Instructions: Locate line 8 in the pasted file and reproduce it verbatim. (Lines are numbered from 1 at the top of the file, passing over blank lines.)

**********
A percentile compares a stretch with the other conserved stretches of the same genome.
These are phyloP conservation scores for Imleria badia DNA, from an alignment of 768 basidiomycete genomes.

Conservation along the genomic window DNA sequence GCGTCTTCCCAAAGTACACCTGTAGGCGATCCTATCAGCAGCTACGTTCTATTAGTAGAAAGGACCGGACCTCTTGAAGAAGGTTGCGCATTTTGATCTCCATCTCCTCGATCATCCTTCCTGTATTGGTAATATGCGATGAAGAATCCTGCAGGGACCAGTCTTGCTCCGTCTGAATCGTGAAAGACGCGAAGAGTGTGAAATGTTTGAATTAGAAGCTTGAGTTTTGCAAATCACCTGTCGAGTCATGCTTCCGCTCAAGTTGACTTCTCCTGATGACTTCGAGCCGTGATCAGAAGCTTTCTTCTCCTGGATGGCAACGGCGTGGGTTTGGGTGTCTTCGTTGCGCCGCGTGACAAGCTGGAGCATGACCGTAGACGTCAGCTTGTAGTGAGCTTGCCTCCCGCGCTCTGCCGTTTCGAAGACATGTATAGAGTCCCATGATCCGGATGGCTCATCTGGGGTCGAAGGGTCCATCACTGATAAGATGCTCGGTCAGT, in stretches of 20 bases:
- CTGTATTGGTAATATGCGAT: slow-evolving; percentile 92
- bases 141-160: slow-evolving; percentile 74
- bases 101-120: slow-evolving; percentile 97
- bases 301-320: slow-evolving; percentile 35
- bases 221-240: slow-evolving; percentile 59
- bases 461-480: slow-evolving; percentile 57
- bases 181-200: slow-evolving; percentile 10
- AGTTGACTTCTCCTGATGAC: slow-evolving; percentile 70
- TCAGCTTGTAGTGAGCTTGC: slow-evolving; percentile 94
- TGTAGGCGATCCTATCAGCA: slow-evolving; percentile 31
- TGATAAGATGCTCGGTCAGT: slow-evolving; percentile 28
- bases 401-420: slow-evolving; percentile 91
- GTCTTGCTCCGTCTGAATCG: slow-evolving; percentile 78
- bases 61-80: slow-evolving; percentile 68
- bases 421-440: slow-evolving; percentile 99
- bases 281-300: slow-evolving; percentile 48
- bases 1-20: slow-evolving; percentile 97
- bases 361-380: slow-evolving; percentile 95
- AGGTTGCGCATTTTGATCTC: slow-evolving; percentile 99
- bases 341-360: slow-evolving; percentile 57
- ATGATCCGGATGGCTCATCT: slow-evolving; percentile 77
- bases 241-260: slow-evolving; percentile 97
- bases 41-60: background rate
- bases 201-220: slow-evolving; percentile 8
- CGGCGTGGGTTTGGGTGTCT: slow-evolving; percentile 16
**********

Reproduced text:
- bases 221-240: slow-evolving; percentile 59